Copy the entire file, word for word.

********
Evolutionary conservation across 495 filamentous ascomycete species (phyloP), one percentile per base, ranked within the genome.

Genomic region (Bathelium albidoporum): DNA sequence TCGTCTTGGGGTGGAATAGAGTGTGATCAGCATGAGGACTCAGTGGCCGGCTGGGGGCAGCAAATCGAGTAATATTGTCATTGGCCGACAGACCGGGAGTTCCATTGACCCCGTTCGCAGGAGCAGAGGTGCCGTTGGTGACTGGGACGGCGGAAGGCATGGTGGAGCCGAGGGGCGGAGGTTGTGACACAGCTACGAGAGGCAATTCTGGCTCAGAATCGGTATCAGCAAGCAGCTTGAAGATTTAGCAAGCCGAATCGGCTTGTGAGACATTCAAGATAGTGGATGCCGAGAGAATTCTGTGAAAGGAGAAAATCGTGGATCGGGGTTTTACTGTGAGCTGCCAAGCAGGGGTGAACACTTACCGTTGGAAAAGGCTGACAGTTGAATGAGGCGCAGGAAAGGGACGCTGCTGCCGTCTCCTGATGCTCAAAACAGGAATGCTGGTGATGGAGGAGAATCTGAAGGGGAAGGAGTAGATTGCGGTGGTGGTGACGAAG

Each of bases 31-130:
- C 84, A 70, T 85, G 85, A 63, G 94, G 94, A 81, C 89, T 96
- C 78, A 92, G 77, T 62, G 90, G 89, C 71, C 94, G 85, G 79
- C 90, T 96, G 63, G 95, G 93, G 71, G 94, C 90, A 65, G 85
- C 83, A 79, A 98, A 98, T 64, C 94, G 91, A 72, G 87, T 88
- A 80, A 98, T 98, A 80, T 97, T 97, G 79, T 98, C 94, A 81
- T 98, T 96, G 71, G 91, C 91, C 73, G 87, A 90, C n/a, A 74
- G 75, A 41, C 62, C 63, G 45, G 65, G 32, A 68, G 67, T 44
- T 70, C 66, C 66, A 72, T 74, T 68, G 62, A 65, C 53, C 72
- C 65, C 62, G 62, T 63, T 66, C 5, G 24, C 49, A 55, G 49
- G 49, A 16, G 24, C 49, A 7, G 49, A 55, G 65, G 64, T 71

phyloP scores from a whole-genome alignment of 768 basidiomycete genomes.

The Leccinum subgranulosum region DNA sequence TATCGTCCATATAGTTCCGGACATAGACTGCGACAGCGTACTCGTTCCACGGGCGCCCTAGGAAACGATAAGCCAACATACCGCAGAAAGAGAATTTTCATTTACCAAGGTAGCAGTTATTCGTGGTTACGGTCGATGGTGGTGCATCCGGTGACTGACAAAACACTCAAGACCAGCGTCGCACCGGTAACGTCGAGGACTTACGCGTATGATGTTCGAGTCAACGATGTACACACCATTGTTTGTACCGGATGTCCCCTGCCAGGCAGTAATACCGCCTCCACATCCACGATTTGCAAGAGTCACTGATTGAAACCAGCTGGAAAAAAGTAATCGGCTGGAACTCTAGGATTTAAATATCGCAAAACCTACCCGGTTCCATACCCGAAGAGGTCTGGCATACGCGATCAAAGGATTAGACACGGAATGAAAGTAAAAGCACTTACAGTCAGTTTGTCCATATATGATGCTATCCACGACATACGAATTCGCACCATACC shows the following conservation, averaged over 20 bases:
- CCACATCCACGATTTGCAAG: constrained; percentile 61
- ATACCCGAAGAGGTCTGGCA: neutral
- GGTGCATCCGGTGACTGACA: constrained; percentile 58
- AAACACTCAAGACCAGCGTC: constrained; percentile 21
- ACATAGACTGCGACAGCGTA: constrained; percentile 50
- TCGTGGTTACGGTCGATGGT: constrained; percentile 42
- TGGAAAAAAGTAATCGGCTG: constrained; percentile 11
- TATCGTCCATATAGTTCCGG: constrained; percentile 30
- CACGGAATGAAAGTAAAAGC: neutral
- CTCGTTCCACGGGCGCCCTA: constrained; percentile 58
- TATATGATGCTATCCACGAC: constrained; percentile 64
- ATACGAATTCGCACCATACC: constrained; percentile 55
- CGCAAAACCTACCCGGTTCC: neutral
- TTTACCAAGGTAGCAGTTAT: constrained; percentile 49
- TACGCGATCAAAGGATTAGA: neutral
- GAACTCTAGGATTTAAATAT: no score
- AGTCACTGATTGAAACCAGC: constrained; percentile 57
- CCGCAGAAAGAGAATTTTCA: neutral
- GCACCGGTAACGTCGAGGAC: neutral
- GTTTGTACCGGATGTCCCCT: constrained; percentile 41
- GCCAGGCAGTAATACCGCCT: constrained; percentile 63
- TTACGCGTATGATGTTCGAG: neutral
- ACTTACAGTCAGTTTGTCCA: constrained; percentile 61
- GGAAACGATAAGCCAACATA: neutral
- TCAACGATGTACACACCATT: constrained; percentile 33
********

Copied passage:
Evolutionary conservation across 495 filamentous ascomycete species (phyloP), one percentile per base, ranked within the genome.

Genomic region (Bathelium albidoporum): DNA sequence TCGTCTTGGGGTGGAATAGAGTGTGATCAGCATGAGGACTCAGTGGCCGGCTGGGGGCAGCAAATCGAGTAATATTGTCATTGGCCGACAGACCGGGAGTTCCATTGACCCCGTTCGCAGGAGCAGAGGTGCCGTTGGTGACTGGGACGGCGGAAGGCATGGTGGAGCCGAGGGGCGGAGGTTGTGACACAGCTACGAGAGGCAATTCTGGCTCAGAATCGGTATCAGCAAGCAGCTTGAAGATTTAGCAAGCCGAATCGGCTTGTGAGACATTCAAGATAGTGGATGCCGAGAGAATTCTGTGAAAGGAGAAAATCGTGGATCGGGGTTTTACTGTGAGCTGCCAAGCAGGGGTGAACACTTACCGTTGGAAAAGGCTGACAGTTGAATGAGGCGCAGGAAAGGGACGCTGCTGCCGTCTCCTGATGCTCAAAACAGGAATGCTGGTGATGGAGGAGAATCTGAAGGGGAAGGAGTAGATTGCGGTGGTGGTGACGAAG

Each of bases 31-130:
- C 84, A 70, T 85, G 85, A 63, G 94, G 94, A 81, C 89, T 96
- C 78, A 92, G 77, T 62, G 90, G 89, C 71, C 94, G 85, G 79
- C 90, T 96, G 63, G 95, G 93, G 71, G 94, C 90, A 65, G 85
- C 83, A 79, A 98, A 98, T 64, C 94, G 91, A 72, G 87, T 88
- A 80, A 98, T 98, A 80, T 97, T 97, G 79, T 98, C 94, A 81
- T 98, T 96, G 71, G 91, C 91, C 73, G 87, A 90, C n/a, A 74
- G 75, A 41, C 62, C 63, G 45, G 65, G 32, A 68, G 67, T 44
- T 70, C 66, C 66, A 72, T 74, T 68, G 62, A 65, C 53, C 72
- C 65, C 62, G 62, T 63, T 66, C 5, G 24, C 49, A 55, G 49
- G 49, A 16, G 24, C 49, A 7, G 49, A 55, G 65, G 64, T 71

phyloP scores from a whole-genome alignment of 768 basidiomycete genomes.

The Leccinum subgranulosum region DNA sequence TATCGTCCATATAGTTCCGGACATAGACTGCGACAGCGTACTCGTTCCACGGGCGCCCTAGGAAACGATAAGCCAACATACCGCAGAAAGAGAATTTTCATTTACCAAGGTAGCAGTTATTCGTGGTTACGGTCGATGGTGGTGCATCCGGTGACTGACAAAACACTCAAGACCAGCGTCGCACCGGTAACGTCGAGGACTTACGCGTATGATGTTCGAGTCAACGATGTACACACCATTGTTTGTACCGGATGTCCCCTGCCAGGCAGTAATACCGCCTCCACATCCACGATTTGCAAGAGTCACTGATTGAAACCAGCTGGAAAAAAGTAATCGGCTGGAACTCTAGGATTTAAATATCGCAAAACCTACCCGGTTCCATACCCGAAGAGGTCTGGCATACGCGATCAAAGGATTAGACACGGAATGAAAGTAAAAGCACTTACAGTCAGTTTGTCCATATATGATGCTATCCACGACATACGAATTCGCACCATACC shows the following conservation, averaged over 20 bases:
- CCACATCCACGATTTGCAAG: constrained; percentile 61
- ATACCCGAAGAGGTCTGGCA: neutral
- GGTGCATCCGGTGACTGACA: constrained; percentile 58
- AAACACTCAAGACCAGCGTC: constrained; percentile 21
- ACATAGACTGCGACAGCGTA: constrained; percentile 50
- TCGTGGTTACGGTCGATGGT: constrained; percentile 42
- TGGAAAAAAGTAATCGGCTG: constrained; percentile 11
- TATCGTCCATATAGTTCCGG: constrained; percentile 30
- CACGGAATGAAAGTAAAAGC: neutral
- CTCGTTCCACGGGCGCCCTA: constrained; percentile 58
- TATATGATGCTATCCACGAC: constrained; percentile 64
- ATACGAATTCGCACCATACC: constrained; percentile 55
- CGCAAAACCTACCCGGTTCC: neutral
- TTTACCAAGGTAGCAGTTAT: constrained; percentile 49
- TACGCGATCAAAGGATTAGA: neutral
- GAACTCTAGGATTTAAATAT: no score
- AGTCACTGATTGAAACCAGC: constrained; percentile 57
- CCGCAGAAAGAGAATTTTCA: neutral
- GCACCGGTAACGTCGAGGAC: neutral
- GTTTGTACCGGATGTCCCCT: constrained; percentile 41
- GCCAGGCAGTAATACCGCCT: constrained; percentile 63
- TTACGCGTATGATGTTCGAG: neutral
- ACTTACAGTCAGTTTGTCCA: constrained; percentile 61
- GGAAACGATAAGCCAACATA: neutral
- TCAACGATGTACACACCATT: constrained; percentile 33